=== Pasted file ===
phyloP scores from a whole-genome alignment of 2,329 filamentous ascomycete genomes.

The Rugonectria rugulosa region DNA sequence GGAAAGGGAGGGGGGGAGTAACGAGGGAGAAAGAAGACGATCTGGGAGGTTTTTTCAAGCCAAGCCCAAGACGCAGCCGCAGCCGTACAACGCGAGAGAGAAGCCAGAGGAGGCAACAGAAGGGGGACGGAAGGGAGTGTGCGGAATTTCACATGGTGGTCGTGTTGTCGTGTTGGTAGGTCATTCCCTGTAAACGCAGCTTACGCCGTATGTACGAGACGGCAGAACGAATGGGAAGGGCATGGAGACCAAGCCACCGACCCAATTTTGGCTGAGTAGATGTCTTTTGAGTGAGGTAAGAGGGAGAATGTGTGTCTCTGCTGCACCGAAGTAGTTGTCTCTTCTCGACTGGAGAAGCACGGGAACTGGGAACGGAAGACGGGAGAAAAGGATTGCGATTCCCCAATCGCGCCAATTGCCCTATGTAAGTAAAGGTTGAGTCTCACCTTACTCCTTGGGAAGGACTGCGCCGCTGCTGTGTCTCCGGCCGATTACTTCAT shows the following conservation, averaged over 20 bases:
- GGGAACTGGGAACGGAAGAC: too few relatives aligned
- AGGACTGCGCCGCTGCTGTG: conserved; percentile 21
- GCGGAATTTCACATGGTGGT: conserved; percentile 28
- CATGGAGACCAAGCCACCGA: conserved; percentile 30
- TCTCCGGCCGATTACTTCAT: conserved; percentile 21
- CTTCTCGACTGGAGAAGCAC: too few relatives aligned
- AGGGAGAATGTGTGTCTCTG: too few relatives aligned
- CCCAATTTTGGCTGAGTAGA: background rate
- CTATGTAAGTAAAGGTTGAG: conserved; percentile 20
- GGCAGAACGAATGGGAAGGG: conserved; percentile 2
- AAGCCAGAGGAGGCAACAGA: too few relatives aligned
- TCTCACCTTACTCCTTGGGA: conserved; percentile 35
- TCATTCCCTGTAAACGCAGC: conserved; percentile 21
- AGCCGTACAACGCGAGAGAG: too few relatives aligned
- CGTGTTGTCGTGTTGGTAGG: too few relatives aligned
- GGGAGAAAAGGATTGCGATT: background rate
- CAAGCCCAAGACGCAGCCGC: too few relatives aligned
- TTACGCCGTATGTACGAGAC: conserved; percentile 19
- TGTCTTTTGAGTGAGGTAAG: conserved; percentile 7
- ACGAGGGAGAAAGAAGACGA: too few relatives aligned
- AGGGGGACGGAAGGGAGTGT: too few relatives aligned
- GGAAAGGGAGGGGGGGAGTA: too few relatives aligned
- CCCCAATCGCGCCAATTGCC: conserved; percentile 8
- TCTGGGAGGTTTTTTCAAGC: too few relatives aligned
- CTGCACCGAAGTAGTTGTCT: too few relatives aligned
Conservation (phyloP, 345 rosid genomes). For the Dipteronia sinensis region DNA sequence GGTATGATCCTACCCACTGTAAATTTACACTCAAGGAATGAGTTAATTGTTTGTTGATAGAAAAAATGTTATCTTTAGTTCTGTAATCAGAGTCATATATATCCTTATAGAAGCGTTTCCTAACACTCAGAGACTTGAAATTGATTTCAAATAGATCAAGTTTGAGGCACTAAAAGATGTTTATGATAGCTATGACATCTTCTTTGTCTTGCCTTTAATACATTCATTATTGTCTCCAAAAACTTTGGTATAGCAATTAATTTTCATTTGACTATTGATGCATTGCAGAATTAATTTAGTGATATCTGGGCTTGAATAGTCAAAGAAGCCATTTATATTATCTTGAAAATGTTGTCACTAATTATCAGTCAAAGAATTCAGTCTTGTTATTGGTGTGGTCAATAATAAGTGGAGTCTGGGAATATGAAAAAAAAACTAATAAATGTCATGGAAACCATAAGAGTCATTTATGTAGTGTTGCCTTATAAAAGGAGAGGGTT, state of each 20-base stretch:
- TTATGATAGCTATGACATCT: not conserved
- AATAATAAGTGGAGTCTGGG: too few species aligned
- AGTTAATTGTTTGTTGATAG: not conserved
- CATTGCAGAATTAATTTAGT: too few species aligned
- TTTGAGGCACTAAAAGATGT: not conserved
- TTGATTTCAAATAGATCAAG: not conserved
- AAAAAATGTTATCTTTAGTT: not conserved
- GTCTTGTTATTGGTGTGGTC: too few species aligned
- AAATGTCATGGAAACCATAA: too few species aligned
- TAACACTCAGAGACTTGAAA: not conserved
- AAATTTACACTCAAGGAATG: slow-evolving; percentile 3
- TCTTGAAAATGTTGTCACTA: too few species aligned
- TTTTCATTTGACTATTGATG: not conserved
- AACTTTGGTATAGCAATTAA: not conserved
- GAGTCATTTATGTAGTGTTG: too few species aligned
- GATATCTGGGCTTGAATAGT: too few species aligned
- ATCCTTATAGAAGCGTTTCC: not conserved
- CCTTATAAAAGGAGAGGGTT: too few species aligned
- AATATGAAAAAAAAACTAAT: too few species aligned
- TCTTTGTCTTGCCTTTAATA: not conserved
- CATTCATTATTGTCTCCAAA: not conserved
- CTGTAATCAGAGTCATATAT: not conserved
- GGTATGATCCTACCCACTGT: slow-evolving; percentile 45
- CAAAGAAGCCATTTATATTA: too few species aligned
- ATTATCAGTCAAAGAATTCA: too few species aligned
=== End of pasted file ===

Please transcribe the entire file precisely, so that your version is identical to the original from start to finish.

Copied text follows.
phyloP scores from a whole-genome alignment of 2,329 filamentous ascomycete genomes.

The Rugonectria rugulosa region DNA sequence GGAAAGGGAGGGGGGGAGTAACGAGGGAGAAAGAAGACGATCTGGGAGGTTTTTTCAAGCCAAGCCCAAGACGCAGCCGCAGCCGTACAACGCGAGAGAGAAGCCAGAGGAGGCAACAGAAGGGGGACGGAAGGGAGTGTGCGGAATTTCACATGGTGGTCGTGTTGTCGTGTTGGTAGGTCATTCCCTGTAAACGCAGCTTACGCCGTATGTACGAGACGGCAGAACGAATGGGAAGGGCATGGAGACCAAGCCACCGACCCAATTTTGGCTGAGTAGATGTCTTTTGAGTGAGGTAAGAGGGAGAATGTGTGTCTCTGCTGCACCGAAGTAGTTGTCTCTTCTCGACTGGAGAAGCACGGGAACTGGGAACGGAAGACGGGAGAAAAGGATTGCGATTCCCCAATCGCGCCAATTGCCCTATGTAAGTAAAGGTTGAGTCTCACCTTACTCCTTGGGAAGGACTGCGCCGCTGCTGTGTCTCCGGCCGATTACTTCAT shows the following conservation, averaged over 20 bases:
- GGGAACTGGGAACGGAAGAC: too few relatives aligned
- AGGACTGCGCCGCTGCTGTG: conserved; percentile 21
- GCGGAATTTCACATGGTGGT: conserved; percentile 28
- CATGGAGACCAAGCCACCGA: conserved; percentile 30
- TCTCCGGCCGATTACTTCAT: conserved; percentile 21
- CTTCTCGACTGGAGAAGCAC: too few relatives aligned
- AGGGAGAATGTGTGTCTCTG: too few relatives aligned
- CCCAATTTTGGCTGAGTAGA: background rate
- CTATGTAAGTAAAGGTTGAG: conserved; percentile 20
- GGCAGAACGAATGGGAAGGG: conserved; percentile 2
- AAGCCAGAGGAGGCAACAGA: too few relatives aligned
- TCTCACCTTACTCCTTGGGA: conserved; percentile 35
- TCATTCCCTGTAAACGCAGC: conserved; percentile 21
- AGCCGTACAACGCGAGAGAG: too few relatives aligned
- CGTGTTGTCGTGTTGGTAGG: too few relatives aligned
- GGGAGAAAAGGATTGCGATT: background rate
- CAAGCCCAAGACGCAGCCGC: too few relatives aligned
- TTACGCCGTATGTACGAGAC: conserved; percentile 19
- TGTCTTTTGAGTGAGGTAAG: conserved; percentile 7
- ACGAGGGAGAAAGAAGACGA: too few relatives aligned
- AGGGGGACGGAAGGGAGTGT: too few relatives aligned
- GGAAAGGGAGGGGGGGAGTA: too few relatives aligned
- CCCCAATCGCGCCAATTGCC: conserved; percentile 8
- TCTGGGAGGTTTTTTCAAGC: too few relatives aligned
- CTGCACCGAAGTAGTTGTCT: too few relatives aligned
Conservation (phyloP, 345 rosid genomes). For the Dipteronia sinensis region DNA sequence GGTATGATCCTACCCACTGTAAATTTACACTCAAGGAATGAGTTAATTGTTTGTTGATAGAAAAAATGTTATCTTTAGTTCTGTAATCAGAGTCATATATATCCTTATAGAAGCGTTTCCTAACACTCAGAGACTTGAAATTGATTTCAAATAGATCAAGTTTGAGGCACTAAAAGATGTTTATGATAGCTATGACATCTTCTTTGTCTTGCCTTTAATACATTCATTATTGTCTCCAAAAACTTTGGTATAGCAATTAATTTTCATTTGACTATTGATGCATTGCAGAATTAATTTAGTGATATCTGGGCTTGAATAGTCAAAGAAGCCATTTATATTATCTTGAAAATGTTGTCACTAATTATCAGTCAAAGAATTCAGTCTTGTTATTGGTGTGGTCAATAATAAGTGGAGTCTGGGAATATGAAAAAAAAACTAATAAATGTCATGGAAACCATAAGAGTCATTTATGTAGTGTTGCCTTATAAAAGGAGAGGGTT, state of each 20-base stretch:
- TTATGATAGCTATGACATCT: not conserved
- AATAATAAGTGGAGTCTGGG: too few species aligned
- AGTTAATTGTTTGTTGATAG: not conserved
- CATTGCAGAATTAATTTAGT: too few species aligned
- TTTGAGGCACTAAAAGATGT: not conserved
- TTGATTTCAAATAGATCAAG: not conserved
- AAAAAATGTTATCTTTAGTT: not conserved
- GTCTTGTTATTGGTGTGGTC: too few species aligned
- AAATGTCATGGAAACCATAA: too few species aligned
- TAACACTCAGAGACTTGAAA: not conserved
- AAATTTACACTCAAGGAATG: slow-evolving; percentile 3
- TCTTGAAAATGTTGTCACTA: too few species aligned
- TTTTCATTTGACTATTGATG: not conserved
- AACTTTGGTATAGCAATTAA: not conserved
- GAGTCATTTATGTAGTGTTG: too few species aligned
- GATATCTGGGCTTGAATAGT: too few species aligned
- ATCCTTATAGAAGCGTTTCC: not conserved
- CCTTATAAAAGGAGAGGGTT: too few species aligned
- AATATGAAAAAAAAACTAAT: too few species aligned
- TCTTTGTCTTGCCTTTAATA: not conserved
- CATTCATTATTGTCTCCAAA: not conserved
- CTGTAATCAGAGTCATATAT: not conserved
- GGTATGATCCTACCCACTGT: slow-evolving; percentile 45
- CAAAGAAGCCATTTATATTA: too few species aligned
- ATTATCAGTCAAAGAATTCA: too few species aligned